October 17, 2014


Last week I went to the Butler Museum in Youngstown and saw Sherrie McGraw's retrospective there. I also got to see Sherrie do a portrait demo. While she demoed she encouraged all to ask any questions they had. Although I think many of her paintings are quite beautiful the one question that I had actually wondered about for a long time was how she and her husband and teacher David Leffel achieve their beautifully luscious and rich grounds. Any demo I had ever seen either of them do they always come to the painting with this medium-dark, rich looking canvas panel. So do I ask how she mixes her paints, or what canvas she uses, or what brand paints she likes (note: she likes Vasari paints), or what brushes she uses. No, I ask her what she does before she even starts painting to get those cool looking canvas panels. I hope I didn't insult her. She didn't seem insulted. She was actually very kind. Kinder than I was wise, and so she told me and this painting from this Friday's open studio was begun with the same method of creating a ground that she uses.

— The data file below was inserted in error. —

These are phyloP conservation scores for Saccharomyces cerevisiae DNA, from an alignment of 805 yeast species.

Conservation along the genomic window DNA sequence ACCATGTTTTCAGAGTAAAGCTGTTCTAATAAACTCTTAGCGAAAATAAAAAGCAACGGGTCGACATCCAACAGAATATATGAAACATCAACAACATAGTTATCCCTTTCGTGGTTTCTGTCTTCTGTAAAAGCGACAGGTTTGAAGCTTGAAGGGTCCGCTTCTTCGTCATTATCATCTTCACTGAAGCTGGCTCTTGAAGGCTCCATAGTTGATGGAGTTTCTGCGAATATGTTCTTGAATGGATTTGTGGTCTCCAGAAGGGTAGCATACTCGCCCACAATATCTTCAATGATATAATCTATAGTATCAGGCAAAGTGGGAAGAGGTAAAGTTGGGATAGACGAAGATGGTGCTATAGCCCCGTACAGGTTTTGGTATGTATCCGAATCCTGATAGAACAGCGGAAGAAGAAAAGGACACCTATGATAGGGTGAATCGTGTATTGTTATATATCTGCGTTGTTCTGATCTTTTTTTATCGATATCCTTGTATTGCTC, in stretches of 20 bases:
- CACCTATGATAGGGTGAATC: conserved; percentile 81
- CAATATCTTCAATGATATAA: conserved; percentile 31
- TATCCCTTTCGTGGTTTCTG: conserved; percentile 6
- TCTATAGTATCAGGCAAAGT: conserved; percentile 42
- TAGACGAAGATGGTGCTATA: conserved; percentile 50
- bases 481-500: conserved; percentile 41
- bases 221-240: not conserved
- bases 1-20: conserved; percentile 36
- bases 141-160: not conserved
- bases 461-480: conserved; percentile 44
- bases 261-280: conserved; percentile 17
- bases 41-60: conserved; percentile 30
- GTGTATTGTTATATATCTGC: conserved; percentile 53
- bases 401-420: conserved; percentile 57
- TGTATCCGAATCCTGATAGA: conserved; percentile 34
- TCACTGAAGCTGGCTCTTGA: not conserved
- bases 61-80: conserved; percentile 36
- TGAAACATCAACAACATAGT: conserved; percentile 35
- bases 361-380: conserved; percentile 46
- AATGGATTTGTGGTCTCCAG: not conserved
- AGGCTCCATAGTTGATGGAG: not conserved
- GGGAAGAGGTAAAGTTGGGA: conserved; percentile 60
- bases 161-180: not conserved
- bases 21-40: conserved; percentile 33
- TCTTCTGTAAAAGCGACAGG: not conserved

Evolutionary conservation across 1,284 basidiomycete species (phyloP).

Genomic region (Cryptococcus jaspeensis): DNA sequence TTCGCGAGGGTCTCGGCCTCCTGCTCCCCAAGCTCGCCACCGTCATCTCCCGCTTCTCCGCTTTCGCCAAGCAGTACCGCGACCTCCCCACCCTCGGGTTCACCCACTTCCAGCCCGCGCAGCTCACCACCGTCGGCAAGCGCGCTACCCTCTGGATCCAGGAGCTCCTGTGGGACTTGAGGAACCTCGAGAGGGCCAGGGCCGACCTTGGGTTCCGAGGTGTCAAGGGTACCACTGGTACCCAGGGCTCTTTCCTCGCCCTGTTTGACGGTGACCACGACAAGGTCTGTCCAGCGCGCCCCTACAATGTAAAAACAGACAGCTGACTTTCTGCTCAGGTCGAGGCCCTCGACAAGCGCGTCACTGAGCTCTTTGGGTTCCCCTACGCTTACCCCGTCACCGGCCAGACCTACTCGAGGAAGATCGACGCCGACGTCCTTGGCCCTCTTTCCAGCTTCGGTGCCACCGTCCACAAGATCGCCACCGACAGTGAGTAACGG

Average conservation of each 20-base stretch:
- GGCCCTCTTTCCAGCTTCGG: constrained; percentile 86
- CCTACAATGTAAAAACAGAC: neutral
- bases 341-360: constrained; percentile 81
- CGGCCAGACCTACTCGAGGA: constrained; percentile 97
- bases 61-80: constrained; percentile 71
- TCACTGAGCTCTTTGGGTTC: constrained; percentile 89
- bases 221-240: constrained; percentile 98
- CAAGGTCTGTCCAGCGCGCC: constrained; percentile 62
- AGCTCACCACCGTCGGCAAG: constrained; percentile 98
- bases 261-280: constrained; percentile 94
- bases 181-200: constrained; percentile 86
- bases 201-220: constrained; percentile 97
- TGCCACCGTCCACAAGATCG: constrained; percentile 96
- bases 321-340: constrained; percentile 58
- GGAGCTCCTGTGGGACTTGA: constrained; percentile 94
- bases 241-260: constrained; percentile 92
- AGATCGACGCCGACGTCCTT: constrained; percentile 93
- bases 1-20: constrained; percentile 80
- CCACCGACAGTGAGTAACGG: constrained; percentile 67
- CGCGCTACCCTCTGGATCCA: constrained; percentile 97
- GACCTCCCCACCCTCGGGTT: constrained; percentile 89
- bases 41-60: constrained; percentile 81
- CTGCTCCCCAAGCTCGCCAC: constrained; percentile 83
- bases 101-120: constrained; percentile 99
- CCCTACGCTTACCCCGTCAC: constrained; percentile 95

It still wasn't quite as nice as hers but I sort of like how the ground looked and took the paint. It was very similar to this painting.

I think I will be experimenting back and forth with this method as well as the more traditional method of just adding a tone of thinned paint.

Oil on Canvas Panel - 12 x 16


I just can't leave well enough alone. As I do frequently, I try to get away from any painting I do and then try to come back to it with a fresh eye. There were a a couple of things that were bothering me and my wife mentioned some things that I had to agree with, so --- I went back and tweaked those things.
I think it helped. Even thought the color is off a bit from the first shot. 
See if you can spot those tweaks. 

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